What does the optimal sleep environment for a baby look like?
Coming into winter, one of the most common questions I get is ‘what should my baby wear?’
Let’s start with the basics – you really want your baby’s sleep environment to be calm, relaxed and not too hot/not too cold.
Think about when you go to a day spa for a massage … how relaxing it is – the lights are dim, you never feel too cold and it is really easy to fall asleep. YES that is what we want for our baby.
So start with a nice and dark bedroom. I recommend a 9 on a darkness scale of 1-10. This can help decrease stimulation when babies come to the top of their sleep cycles and can help eliminate early rising when the sun comes up.
I also highly recommend the use of white noise. Low rumbling, natural sounds are best as it can help remind baby of the womb (it is recommended to play a little louder than what you think. Think water rushing over your head in the shower as a comparable volume).
Ideally, the room temperature would sit somewhere between 18 and 22 degrees celsius. What you want to think about is that come 4am-5am is the room still going to be sitting within that range?
A super common outcome of a baby being too cold in the morning is early rising.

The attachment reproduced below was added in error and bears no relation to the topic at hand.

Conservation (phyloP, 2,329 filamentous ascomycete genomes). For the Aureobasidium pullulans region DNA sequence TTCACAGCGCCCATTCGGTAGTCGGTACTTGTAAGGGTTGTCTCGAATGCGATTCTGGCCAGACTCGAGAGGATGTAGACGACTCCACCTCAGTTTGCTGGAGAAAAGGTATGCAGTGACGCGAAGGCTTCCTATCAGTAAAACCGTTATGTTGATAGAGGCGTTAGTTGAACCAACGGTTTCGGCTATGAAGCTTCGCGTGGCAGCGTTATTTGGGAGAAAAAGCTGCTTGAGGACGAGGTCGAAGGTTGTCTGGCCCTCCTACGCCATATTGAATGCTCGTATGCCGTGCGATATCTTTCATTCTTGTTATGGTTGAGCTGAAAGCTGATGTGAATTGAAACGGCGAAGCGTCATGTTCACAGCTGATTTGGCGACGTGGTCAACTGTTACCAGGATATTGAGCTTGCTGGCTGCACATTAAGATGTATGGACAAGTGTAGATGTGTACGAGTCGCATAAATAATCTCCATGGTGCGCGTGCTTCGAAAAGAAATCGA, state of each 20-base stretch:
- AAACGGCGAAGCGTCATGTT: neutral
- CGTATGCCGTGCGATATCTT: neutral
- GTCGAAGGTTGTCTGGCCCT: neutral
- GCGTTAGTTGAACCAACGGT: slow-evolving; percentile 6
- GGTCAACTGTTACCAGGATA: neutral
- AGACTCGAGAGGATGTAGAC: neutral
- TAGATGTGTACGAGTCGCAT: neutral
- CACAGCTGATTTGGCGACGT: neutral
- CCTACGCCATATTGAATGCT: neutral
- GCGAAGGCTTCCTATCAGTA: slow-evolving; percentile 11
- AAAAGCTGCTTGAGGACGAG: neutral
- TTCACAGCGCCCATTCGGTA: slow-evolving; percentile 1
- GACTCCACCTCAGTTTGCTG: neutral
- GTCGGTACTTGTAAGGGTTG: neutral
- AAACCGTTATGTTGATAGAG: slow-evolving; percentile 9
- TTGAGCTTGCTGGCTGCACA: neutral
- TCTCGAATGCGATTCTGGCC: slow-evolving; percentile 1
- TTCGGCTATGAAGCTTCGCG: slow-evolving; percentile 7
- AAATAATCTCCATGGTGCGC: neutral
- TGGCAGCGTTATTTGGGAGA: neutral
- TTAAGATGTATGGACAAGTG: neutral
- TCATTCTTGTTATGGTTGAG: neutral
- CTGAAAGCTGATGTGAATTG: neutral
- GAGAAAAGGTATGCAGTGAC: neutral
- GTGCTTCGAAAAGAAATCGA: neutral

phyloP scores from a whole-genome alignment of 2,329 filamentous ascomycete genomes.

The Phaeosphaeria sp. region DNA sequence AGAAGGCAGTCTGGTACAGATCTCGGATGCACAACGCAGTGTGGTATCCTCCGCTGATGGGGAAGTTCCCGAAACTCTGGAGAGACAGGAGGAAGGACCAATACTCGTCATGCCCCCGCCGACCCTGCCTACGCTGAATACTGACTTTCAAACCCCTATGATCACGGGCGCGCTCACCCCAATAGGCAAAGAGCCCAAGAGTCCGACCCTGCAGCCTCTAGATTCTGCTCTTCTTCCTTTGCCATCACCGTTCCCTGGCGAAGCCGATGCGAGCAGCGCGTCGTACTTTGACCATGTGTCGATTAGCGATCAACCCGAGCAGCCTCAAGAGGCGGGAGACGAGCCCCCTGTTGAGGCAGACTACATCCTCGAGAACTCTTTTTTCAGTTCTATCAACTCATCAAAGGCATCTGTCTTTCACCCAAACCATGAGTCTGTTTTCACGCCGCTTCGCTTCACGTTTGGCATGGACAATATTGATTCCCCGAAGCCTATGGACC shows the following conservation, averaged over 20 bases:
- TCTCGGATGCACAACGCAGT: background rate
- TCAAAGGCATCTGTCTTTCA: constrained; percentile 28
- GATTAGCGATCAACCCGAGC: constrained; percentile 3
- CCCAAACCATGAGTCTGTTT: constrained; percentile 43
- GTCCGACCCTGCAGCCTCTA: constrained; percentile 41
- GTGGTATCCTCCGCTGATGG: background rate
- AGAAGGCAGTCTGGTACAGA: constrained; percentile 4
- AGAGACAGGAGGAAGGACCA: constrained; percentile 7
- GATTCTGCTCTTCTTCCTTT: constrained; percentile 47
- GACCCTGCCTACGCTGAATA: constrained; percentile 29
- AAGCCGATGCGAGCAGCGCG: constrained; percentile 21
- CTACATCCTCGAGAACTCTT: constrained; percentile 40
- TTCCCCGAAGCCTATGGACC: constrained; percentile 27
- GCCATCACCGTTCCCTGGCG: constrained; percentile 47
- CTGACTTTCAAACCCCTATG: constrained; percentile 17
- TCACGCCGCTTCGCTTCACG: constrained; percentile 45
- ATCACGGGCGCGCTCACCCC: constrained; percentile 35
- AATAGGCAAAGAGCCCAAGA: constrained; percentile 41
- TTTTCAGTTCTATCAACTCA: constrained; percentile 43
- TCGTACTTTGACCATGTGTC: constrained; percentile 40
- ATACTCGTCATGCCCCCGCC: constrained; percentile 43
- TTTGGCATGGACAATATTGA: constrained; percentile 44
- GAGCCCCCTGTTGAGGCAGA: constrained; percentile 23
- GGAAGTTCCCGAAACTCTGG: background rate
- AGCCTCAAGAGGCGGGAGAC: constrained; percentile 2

Between 3am and 5am is actually the coldest time of the day, so making sure they are still cosy at that time is key.
I always recommend ensuring that everything on baby’s bed and what they are wearing is made of natural fibres. Natural fibres are breathable which means it can help your little one maintain a regular temperature. Polyester, synthetic materials contain the heat, which means babies can sweat a lot, and can lead to them also becoming cold once the sweat soaks into their clothing.
You also need to check your mattress protectors, blankets, baby sleeping bags/suits and clothing. So what should baby wear? Most tog rated sleeping bags will come with a general guide as to what should be worn in what temperature, which is reassuring. Over winter, I would suggest a bodysuit/singlet, then a onesie (long legged/long arms) and then either a 2.5 or 3.5 tog rated sleeping bag (one that meets Australian standards).
A baby that is too hot will sweat on their core body (chest and back). Most professionals would suggest dressing a baby in one layer more than what you would wear yourself, keeping in mind that as an adult we can regulate our body temperature by pulling a doona up over ourselves, or snuggling into our partners arms. Our little babies haven’t yet mastered that yet.
If baby has mastered the rolling skill, a cold baby may tend to roll over onto their tummy and move into a heads down, bottoms up position with their arms tucked in, like a little frog. Also important, as per SIDS guidelines, is to make sure the cot is clear of padded bumpers/pillows, loose sheets and doonas as well as soft toys/teddies to decrease the risk of SIDS.
Lisa Dinnie is a mother of three young children, certified sleep consultant and the founder of Cherish Your Sleep. For more information, visit www.cherishyoursleep.com.au